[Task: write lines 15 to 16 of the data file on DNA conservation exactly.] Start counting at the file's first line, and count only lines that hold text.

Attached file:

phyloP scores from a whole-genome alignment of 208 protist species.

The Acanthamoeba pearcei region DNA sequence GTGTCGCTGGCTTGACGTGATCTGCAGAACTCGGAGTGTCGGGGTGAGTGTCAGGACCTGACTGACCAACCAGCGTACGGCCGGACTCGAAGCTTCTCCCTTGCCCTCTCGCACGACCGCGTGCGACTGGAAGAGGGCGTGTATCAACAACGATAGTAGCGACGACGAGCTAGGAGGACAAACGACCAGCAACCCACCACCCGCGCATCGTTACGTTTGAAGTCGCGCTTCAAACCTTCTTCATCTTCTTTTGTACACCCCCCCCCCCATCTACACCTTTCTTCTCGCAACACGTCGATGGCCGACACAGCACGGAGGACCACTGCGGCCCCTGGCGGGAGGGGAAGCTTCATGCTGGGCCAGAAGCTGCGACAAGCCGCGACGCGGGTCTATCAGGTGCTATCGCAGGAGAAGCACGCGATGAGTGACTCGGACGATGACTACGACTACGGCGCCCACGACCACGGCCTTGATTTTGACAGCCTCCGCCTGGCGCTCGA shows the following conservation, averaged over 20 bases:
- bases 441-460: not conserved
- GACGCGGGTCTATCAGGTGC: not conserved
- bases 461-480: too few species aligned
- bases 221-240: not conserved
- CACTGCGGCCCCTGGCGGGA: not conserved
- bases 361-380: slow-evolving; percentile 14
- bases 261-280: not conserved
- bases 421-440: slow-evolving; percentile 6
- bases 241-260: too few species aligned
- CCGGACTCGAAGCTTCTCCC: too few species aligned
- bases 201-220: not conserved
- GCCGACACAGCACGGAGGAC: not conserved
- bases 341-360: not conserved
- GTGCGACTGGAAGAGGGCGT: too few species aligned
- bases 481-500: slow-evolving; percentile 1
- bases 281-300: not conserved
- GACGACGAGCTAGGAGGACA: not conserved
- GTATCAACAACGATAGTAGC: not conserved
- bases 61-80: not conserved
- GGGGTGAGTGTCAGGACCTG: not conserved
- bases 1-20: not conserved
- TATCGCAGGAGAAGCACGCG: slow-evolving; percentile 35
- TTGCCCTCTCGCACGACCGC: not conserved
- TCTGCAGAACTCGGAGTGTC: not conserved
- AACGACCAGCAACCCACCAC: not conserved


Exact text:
- bases 341-360: not conserved
- GTGCGACTGGAAGAGGGCGT: too few species aligned